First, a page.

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A Film by Michael Kantor


Show Boat

Premier: December 27, 1927
Theater: Ziegfeld Theater
Music by: Jerome Kern
Lyrics by: Oscar Hammerstein II
Book by: Oscar Hammerstein II, based on SHOW BOAT by Edna Ferber
Directed by: Sammy Lee and Zeke Colvan
Produced by: Florenz Ziegfeld, Jr.

  • Cotton Blossom
  • Make Believe
  • Ol' Man River
  • Can't Help Lovin' Dat Man
  • Why Do I Love You?
  • Bill
  • Goodbye, My Lady Love
  • After the Ball
“Show Boat” was a testament to the courage of composer Jerome Kern, lyricist and librettist Oscar Hammerstein II, and producer Florenz Ziegfeld. In an era of “willful nonsense,” they attempted a complicated musical narrative epic with challenging themes and many storylines. It was the first time that serious black and white characters held the stage together as equals. Cap’n Andy’s show boat, the COTTON BLOSSOM, travels up and down the Mississippi for decades, folding in its wake his brittle wife and glowing daughter, Magnolia, and her doomed romance with a gambler husband, along with a troupe of complicated supporting characters. Among them is Julie, a performer on the boat whose mulatto roots are revealed; because marrying a white man is against the law, she is forced to leave the COTTON BLOSSOM and spirals downward in an alcoholic fog. Her story intertwines with the romance of Magnolia and her ne’er-do-well husband as they are separated and united over several decades. Yet the most important character of all wasn’t even on stage. “Ol’ Man River” was a serious song, about the destiny of the mighty Mississippi and the people it encompasses.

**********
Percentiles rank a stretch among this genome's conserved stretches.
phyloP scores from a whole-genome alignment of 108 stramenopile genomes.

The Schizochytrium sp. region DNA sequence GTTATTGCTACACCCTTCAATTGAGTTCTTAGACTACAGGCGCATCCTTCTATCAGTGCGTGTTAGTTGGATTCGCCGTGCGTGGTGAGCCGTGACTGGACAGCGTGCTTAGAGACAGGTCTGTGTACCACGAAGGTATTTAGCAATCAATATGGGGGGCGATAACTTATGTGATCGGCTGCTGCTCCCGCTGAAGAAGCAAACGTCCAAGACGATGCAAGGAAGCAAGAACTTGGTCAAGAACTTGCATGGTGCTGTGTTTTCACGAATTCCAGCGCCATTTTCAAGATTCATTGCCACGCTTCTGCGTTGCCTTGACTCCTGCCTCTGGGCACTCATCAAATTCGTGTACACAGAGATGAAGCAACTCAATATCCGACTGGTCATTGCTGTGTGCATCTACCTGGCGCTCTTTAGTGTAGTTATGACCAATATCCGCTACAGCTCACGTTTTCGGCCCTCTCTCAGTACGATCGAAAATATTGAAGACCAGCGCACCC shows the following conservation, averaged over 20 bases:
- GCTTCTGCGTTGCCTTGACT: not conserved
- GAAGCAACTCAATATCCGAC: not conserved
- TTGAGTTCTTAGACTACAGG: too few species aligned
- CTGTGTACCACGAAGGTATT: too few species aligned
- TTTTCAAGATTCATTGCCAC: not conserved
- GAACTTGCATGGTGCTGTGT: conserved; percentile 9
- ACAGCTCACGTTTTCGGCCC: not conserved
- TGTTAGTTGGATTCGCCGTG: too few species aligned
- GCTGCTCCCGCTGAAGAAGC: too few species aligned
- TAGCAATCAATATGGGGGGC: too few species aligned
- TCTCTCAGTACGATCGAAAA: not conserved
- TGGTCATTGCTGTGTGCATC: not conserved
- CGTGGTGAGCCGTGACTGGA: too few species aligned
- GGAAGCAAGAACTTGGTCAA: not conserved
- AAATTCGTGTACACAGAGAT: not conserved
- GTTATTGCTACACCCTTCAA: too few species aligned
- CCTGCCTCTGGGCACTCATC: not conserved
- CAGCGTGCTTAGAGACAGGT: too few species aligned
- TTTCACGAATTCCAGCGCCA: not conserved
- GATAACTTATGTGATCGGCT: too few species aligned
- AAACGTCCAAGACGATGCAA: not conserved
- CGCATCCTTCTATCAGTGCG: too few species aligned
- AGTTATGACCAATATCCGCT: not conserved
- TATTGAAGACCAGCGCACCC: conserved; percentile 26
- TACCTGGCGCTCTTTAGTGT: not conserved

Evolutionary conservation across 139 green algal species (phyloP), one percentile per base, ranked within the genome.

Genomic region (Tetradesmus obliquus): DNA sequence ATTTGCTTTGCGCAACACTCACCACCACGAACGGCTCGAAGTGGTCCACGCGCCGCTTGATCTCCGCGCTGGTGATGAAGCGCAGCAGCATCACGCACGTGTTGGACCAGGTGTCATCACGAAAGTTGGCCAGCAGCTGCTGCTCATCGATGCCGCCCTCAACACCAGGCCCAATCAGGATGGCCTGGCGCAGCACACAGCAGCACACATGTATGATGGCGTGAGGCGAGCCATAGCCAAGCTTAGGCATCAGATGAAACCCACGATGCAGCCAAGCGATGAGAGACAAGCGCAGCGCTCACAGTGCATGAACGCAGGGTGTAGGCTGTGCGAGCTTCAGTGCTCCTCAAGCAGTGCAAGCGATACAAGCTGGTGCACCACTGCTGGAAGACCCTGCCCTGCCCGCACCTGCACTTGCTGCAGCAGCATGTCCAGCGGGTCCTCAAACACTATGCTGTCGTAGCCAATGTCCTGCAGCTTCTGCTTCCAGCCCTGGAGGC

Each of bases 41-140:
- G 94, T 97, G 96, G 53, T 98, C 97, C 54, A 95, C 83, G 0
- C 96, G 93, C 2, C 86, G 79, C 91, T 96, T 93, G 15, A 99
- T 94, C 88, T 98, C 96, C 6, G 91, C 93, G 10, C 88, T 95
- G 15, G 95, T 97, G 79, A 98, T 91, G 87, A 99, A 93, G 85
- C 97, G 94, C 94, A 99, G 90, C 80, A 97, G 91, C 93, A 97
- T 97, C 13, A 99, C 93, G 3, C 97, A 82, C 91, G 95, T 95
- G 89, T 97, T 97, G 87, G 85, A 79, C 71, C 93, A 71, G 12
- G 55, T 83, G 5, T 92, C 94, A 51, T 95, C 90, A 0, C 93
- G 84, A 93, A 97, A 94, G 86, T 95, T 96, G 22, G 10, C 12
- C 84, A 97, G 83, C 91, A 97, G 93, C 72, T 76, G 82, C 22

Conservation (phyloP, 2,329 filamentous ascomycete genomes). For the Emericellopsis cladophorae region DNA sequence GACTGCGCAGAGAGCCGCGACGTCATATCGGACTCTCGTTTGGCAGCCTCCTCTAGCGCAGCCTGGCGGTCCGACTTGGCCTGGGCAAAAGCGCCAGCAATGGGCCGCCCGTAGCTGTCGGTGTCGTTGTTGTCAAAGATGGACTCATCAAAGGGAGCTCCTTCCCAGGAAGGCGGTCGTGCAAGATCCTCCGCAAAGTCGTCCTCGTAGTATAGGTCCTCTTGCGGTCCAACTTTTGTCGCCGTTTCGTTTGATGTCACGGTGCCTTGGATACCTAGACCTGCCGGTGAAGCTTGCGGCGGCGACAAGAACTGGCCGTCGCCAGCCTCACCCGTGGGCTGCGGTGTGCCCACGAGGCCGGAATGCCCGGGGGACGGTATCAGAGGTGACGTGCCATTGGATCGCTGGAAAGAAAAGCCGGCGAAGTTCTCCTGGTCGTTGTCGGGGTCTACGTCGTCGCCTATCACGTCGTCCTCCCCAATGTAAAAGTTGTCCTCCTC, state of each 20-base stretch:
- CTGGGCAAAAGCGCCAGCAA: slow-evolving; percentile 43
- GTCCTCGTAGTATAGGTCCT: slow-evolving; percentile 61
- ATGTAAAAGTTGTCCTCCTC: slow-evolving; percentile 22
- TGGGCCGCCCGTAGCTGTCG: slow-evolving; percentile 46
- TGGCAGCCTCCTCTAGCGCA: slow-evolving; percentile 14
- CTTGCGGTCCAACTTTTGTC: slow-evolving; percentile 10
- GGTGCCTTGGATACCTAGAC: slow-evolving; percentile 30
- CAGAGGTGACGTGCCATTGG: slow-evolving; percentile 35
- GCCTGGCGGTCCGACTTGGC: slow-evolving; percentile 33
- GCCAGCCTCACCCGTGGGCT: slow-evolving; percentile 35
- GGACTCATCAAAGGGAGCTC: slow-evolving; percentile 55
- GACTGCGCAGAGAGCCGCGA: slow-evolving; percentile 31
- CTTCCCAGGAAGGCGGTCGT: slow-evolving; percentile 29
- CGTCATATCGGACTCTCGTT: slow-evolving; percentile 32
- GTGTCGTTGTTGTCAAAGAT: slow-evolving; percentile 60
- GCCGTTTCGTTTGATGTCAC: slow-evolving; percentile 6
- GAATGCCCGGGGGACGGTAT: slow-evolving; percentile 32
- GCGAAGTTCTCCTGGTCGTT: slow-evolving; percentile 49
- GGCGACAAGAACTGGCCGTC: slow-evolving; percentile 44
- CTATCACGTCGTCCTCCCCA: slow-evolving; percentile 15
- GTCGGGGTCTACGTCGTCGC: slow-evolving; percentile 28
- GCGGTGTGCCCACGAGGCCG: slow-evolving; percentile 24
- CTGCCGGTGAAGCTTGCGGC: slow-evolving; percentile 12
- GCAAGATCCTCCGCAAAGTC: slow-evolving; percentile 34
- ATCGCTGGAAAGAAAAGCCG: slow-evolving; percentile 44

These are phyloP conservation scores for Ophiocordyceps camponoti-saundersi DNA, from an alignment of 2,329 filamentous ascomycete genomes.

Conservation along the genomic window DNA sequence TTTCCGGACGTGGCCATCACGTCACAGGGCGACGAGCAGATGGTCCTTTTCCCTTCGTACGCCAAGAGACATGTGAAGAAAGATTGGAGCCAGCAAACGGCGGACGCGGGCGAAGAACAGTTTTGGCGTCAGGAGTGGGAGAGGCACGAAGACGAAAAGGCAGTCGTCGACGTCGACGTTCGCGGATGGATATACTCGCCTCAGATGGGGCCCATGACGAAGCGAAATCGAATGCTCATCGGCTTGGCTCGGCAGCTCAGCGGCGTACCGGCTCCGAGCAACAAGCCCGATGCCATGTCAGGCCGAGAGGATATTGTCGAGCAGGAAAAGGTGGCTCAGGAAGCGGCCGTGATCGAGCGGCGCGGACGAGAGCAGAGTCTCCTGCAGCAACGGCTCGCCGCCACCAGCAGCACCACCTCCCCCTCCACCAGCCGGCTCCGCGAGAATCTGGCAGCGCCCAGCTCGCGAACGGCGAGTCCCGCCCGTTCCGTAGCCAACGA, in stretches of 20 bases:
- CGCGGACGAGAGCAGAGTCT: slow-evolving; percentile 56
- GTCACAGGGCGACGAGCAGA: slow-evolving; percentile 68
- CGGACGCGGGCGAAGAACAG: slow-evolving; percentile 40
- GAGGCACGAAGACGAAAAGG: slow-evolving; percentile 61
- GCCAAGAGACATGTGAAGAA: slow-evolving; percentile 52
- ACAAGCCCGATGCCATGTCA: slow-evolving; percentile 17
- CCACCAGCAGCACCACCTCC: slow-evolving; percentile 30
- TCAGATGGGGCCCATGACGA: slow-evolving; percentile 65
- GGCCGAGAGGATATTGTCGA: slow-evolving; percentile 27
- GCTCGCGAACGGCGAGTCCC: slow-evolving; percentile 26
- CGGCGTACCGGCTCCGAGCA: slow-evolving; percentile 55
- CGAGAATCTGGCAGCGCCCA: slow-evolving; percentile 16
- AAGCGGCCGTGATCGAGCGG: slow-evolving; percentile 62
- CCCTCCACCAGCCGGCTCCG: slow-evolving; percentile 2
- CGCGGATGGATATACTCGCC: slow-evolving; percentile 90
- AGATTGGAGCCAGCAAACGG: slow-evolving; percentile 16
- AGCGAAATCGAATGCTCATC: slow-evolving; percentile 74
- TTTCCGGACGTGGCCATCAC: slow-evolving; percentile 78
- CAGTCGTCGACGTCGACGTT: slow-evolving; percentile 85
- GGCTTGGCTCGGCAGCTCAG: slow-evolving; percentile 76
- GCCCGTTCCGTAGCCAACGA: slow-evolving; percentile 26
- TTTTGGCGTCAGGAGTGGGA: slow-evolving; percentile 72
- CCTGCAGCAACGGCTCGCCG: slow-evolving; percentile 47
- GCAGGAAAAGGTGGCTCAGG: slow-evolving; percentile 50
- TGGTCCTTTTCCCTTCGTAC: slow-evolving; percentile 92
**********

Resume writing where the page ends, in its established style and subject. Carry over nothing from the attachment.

When it docked at the stunning new Ziegfeld Theater, the show gave audiences the same values Ziegfeld had offered for two decades: a huge cast, comic songs and dances, black actors performing with white actors, breathtaking design, soaring music, overwhelming spectacle, all burnished to a golden sheen. But this time, it had a story, an American story, a story with heart. “Show Boat” was an out-and-out hit, running 572 performances and proved so beloved by audiences and so lucrative for Ziegfeld that he revived it as early as 1932. It has been revived half a dozen times since and filmed three times.